Equal Pay Day, April 4, 2017, symbolizes how far into the year women, on average, must work to earn what men earned in the previous year. In fact, Asian American Women’s Equal Pay Day is on March 7th, Black Women’s Equal Pay Day is on July 31st, Native American Women’s Equal Pay Day is September 25th, and Latina Women’s Equal Pay Day is not until November 2, 2017. Sadly, no matter how you slice the numbers, more than 50 years after President John F. Kennedy signed the Equal Pay Act (“Act”) into law, the gender wage gap still exists.
While there is no single cause for the gender pay gap, one frequently cited factor is that women both negotiate for pay raises less often than men, and that when they do negotiate they can be less successful or face backlash from being perceived as too aggressive – reinforcing women’s hesitancy to negotiate. The no-win situation women face at the bargaining table has even led Laura Kray, a Professor at the Haas School of Business to advocate for banning salary negotiations all together – and instead forcing companies to base salaries on the value of the job, rather than the worker.
Legally, while the Equal Pay Act is meant to ensure equal pay for equal work, a recent per curiam decision by the 11th Circuit in Kalu v. Florida Department of Children and Families highlights how courts may fail to consider differences in how men and women negotiate – and how these differences can entrench gender pay gaps over time.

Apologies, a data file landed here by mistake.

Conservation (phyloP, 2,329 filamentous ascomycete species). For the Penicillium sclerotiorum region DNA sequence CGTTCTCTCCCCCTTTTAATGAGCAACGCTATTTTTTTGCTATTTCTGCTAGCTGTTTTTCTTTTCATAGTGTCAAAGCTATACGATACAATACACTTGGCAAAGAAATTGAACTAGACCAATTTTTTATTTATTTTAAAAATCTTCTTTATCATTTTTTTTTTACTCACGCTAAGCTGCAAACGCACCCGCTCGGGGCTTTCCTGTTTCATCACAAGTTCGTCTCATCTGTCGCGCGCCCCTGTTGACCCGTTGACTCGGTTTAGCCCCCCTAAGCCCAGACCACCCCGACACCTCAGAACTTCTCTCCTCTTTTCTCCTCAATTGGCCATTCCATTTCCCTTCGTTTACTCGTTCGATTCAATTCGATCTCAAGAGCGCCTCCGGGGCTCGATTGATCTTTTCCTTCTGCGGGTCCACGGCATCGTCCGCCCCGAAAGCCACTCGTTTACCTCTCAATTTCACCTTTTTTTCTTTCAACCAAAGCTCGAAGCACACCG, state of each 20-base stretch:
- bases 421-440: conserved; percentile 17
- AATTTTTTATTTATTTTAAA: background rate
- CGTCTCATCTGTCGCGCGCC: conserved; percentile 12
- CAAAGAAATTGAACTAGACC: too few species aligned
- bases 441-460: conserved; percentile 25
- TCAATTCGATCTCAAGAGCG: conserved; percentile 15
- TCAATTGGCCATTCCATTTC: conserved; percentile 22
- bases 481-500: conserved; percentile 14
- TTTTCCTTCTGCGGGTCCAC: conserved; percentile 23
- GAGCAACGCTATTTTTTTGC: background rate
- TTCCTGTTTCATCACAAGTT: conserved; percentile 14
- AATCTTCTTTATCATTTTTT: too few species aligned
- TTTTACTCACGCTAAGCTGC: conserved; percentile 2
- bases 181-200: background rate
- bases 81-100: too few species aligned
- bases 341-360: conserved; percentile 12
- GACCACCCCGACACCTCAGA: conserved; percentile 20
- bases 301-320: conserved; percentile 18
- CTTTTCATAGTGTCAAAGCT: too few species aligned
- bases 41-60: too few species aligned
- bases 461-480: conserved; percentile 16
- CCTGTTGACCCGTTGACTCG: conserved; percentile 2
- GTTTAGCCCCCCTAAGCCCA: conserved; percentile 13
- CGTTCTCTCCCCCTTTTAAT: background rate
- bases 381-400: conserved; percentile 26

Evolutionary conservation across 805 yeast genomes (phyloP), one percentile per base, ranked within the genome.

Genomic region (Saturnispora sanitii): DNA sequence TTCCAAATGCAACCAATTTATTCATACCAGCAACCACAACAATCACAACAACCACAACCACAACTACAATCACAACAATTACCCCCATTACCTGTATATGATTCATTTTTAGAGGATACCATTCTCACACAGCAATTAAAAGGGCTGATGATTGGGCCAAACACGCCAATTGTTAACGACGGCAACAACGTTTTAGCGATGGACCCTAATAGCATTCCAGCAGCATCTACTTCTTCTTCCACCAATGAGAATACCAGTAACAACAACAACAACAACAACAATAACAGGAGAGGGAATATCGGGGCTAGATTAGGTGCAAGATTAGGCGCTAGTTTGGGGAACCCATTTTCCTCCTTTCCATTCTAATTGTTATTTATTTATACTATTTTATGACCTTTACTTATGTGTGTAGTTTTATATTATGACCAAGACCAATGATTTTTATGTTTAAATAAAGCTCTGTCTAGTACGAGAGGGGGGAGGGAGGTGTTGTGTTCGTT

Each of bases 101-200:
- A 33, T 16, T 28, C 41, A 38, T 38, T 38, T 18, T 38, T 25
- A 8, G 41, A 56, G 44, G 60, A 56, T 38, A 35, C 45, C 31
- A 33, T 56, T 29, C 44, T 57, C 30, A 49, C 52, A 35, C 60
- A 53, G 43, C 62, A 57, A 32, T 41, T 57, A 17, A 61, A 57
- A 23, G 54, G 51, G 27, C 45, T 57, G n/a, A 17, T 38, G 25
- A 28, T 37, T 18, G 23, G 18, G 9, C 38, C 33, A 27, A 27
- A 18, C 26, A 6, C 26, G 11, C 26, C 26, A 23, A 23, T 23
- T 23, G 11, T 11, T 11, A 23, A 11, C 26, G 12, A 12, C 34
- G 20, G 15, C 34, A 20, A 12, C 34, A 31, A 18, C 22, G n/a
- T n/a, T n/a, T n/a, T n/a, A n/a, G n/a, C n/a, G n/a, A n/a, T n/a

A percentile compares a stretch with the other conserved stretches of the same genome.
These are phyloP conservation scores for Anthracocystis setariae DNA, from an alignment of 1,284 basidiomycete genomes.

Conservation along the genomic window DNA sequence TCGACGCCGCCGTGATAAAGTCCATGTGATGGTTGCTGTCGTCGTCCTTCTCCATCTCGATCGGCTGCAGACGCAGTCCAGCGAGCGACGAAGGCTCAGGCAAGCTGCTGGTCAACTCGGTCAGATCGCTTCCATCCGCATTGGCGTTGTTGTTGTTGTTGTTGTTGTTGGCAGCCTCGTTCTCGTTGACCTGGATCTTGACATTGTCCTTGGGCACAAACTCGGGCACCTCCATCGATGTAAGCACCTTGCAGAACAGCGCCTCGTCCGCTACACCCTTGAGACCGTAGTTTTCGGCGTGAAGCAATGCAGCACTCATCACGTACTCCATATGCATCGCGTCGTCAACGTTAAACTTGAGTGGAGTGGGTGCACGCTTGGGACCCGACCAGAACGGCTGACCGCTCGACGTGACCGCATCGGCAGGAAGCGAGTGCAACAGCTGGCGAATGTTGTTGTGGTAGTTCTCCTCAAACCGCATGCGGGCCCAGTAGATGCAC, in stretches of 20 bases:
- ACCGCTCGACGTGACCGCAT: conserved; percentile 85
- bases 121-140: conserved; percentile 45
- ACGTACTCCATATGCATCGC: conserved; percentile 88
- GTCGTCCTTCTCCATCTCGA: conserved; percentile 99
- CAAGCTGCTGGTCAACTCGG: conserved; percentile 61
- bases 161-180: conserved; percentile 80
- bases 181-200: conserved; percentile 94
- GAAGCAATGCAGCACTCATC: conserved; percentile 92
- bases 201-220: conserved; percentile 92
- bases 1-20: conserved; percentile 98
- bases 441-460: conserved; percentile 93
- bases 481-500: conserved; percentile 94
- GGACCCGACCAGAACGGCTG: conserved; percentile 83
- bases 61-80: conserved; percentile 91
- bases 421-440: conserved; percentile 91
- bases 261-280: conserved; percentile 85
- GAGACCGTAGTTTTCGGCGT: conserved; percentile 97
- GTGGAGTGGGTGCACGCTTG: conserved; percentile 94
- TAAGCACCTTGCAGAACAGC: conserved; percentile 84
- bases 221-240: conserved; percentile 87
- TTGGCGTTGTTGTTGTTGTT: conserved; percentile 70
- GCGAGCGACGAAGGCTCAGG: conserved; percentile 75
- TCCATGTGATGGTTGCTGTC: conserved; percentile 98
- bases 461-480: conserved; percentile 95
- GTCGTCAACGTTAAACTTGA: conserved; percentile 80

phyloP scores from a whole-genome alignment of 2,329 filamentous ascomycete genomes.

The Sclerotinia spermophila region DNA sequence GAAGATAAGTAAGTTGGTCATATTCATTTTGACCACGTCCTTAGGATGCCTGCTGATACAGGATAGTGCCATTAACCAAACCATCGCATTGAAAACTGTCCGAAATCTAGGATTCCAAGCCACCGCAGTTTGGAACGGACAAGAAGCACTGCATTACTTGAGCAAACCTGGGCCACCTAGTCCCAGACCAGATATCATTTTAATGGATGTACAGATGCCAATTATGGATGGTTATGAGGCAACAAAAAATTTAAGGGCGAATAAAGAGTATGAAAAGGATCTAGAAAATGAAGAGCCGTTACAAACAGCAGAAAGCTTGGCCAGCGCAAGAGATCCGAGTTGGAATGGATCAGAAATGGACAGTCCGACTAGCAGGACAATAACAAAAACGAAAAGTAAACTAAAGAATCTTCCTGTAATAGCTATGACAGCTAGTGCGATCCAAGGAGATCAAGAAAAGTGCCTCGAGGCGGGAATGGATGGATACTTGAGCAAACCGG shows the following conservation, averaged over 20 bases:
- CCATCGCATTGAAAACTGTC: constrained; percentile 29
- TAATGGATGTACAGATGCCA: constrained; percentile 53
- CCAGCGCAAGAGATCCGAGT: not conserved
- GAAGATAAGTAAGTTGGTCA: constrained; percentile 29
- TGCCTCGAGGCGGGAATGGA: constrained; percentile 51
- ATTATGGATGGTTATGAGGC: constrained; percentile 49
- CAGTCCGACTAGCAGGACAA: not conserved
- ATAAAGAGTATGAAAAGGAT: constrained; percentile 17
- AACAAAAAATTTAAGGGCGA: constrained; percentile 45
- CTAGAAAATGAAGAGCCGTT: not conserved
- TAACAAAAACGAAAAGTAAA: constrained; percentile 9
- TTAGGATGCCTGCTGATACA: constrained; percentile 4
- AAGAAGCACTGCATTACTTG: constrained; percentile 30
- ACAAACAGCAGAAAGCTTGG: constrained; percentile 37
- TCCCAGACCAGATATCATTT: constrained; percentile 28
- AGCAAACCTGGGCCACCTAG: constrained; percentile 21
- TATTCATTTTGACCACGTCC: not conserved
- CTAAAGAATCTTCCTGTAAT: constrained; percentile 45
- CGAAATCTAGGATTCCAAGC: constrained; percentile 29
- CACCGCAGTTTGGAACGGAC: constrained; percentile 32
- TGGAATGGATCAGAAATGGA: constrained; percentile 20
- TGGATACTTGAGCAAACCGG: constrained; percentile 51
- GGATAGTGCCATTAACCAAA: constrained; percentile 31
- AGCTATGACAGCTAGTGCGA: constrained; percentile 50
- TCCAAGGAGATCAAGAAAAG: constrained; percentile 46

Kalu v. Florida Dept. of Children and Families
In Kalu, Patricia Kalu and Susan Linder-Wyatt both worked as nurse practitioners at Florida State Hospital (“FSH”). FSH is located in a small town near the Georgia border and is responsible for housing and caring for people who have been found not guilty by reason of insanity, or who were incompetent to stand trial. The location, difficult patient population, and limited budget for employee compensation meant that the hospital regularly had “trouble attracting well-qualified candidates.”
Kalu worked at FSH for eight years before leaving to work for the Florida Department of Corrections. She earned $77,000 per year at the Department of Corrections, and when she decided to return to FSH two years later she requested a 10% raise which she was denied. At the time of the lawsuit both Kalu and Linder-Wyatt were making roughly $78,000 per year working at FSH. At some point, Kalu and Linder-Wyatt learned that FSH was paying their nursing colleague, Michael Peel, $95,000 to perform the same job as the women. Peel had worked for seven years at FSH, with an annual salary of $75,000, before leaving in 2013 to work at the Florida Agency for Persons with Disabilities. At this new job he was given a raise and paid roughly $85,000/year.
In 2014, another nurse practitioner left FSH, and Dr. Josefina Baluga, the hospital’s executive medical director, testified that this left the hospital short staffed and created a “critical need” to hire another nurse practitioner who could proscribe medications. To fill this need, Dr. Baluga reached out to Peel based on his “excellent” employment record and familiarity with FSH to see if he would come back. Just like Kalu, Peel negotiated for a 10% raise, but unlike Kalu, Peel was adamant that he would not consider coming back without more money. Per public hiring requirements, Dr. Baluga posted a job vacancy, Peel was the only applicant, and Dr. Baluga submitted a request to the Department to hire Peel with a 10% raise, brining his annual salary to roughly $95,000. Discovering the discrepancy, Kalu and Linder-Wyatt sued under 29 U.S.C § 206(d)(1) claiming gender-based wage discrimination.
The “Critical Need” Defense